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Bulgaria Entered a Schengen Mode for the Eurozone Too

Published on , , Twitter: @AdelinaMarini

The Cooperation and Verification Mechanism (CVM) of the European Commission proved an obstacle not only for Bulgaria's membership in Schengen but the euro area, too. The July Eurogroup discussed Bulgaria's application for membership in the common currency and changed for the first time its membership criteria, which will, from now onward, be valid for all other candidates. The changes are very serious and postpone Bulgaria's accession to the EU's core for an indefinite far future. Criteria change reflect the significant deepening of integration in the currency club in the past decade and the need for more mutual trust that is stemming from such level of integration.

The currently discussed next steps in deepening integration in the Economic and Monetary Union (EMU) will make accession even more demanding and longer. These steps involve crossing another threshold of mutual solidarity with the transformation of the European Stability Mechanism (the euro area's permanent bailout fund) in a financial backstop for the Single Resolution Fund and into a European Monetary Fund, the establishment of a euro area budget, and completion of the Banking Union through creating a European Deposit Insurance Scheme (EDIS). This requires a much higher level of confidence in the members' judicial systems and the independence of key institutions, such as a central bank or supervisory bodies.

The existing five criteria for euro area accession are quite old and inadequate for its current condition. Although the July Eurogroup statement says that Bulgaria can apply for entering the ERMII, it still means nothing about the time the country will spend in the ERMII or about the possible date when the country will replace the lev with the euro. The reason is that Bulgaria is expected to achieve progress in the fight against corruption and organised crime and also to establish independent institutions. In other words, the key is in the CVM.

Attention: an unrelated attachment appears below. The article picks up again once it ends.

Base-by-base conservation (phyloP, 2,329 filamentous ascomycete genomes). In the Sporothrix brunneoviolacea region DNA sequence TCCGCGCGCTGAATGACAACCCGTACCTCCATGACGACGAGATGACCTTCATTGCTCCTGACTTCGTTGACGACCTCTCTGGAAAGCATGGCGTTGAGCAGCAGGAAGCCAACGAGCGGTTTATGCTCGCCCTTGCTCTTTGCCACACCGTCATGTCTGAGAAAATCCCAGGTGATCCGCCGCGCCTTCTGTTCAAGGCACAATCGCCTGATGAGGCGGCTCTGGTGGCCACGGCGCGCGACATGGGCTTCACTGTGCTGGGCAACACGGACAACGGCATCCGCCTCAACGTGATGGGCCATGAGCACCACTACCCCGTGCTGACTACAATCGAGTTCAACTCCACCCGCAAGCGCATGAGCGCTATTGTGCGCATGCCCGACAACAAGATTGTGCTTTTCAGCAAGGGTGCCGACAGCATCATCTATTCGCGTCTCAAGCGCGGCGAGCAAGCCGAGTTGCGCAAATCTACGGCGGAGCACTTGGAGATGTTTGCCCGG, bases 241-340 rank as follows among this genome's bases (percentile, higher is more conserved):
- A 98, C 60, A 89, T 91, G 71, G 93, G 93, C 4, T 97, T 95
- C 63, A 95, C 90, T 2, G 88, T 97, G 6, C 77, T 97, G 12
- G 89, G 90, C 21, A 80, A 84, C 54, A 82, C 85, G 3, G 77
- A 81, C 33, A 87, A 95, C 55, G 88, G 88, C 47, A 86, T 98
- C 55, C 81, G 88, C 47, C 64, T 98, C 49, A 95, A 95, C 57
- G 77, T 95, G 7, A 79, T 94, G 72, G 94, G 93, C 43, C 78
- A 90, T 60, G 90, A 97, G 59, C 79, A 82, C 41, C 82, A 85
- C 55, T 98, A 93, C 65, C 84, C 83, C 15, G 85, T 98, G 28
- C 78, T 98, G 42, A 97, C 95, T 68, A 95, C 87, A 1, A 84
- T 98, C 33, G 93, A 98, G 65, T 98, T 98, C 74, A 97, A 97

Asked directly by a journalist with the Financial Times whether this means a mandatory closure of the CVM before Bulgaria accepted the euro, European Commission Vice President, responsible for the euro, Valdis Dombrovskis (Latvia, EPP) denied. "There's no prior commitment or closure of the CVM. Nevertheless, we discuss joining the ERMII and the Banking Union in a broader context, in a context of real economic convergence, in a context of efficiency of institutions, and, in this case, also progress as regards judicial reform and fight against corruption and organised crime is also important element in this assessment but, once again, it's not a formal precondition", Mr Dombrovskis explained after the Eurogroup on 13 July in Brussels.

The Eurogroup statement, however, explicitly says that the Bulgarian authorities are expected to "thoroughly" implement the reforms which are under monitoring by the Commission under the CVM and that affect the judiciary, the fight against corruption and organised crime. The Eurogroup believes this is of utmost importance for the stability and integrity of the financial system. Alongside working on the CVM, Bulgaria has to apply the entire legislation related to the Banking Union. The country must also meet several conditions before applying for entry in the so called eurozone waiting room - the ERMII.

First of all, the Bulgarian government has to send a request to enter a "close cooperation" with the European Central Bank, the purpose of which is to prepare the country to participate in the ERMII by fulfilling all commitments. Bulgaria had to take additional commitments related to the problems in the financial sector, the quality of institutions and governance. Without it, Bulgaria will not be accepted into the ERMII. The ECB and the Commission will together monitor, depending on their competences, how Bulgaria fulfils its commitments, outlined in a letter from the Bulgarian finance minister to the Eurogroup. In it, Sofia commits to strengthen bank supervision, to cooperate closely with the Single Supervisory Mechanism, to rework its legislation in order to clean all the gaps in its insolvency framework.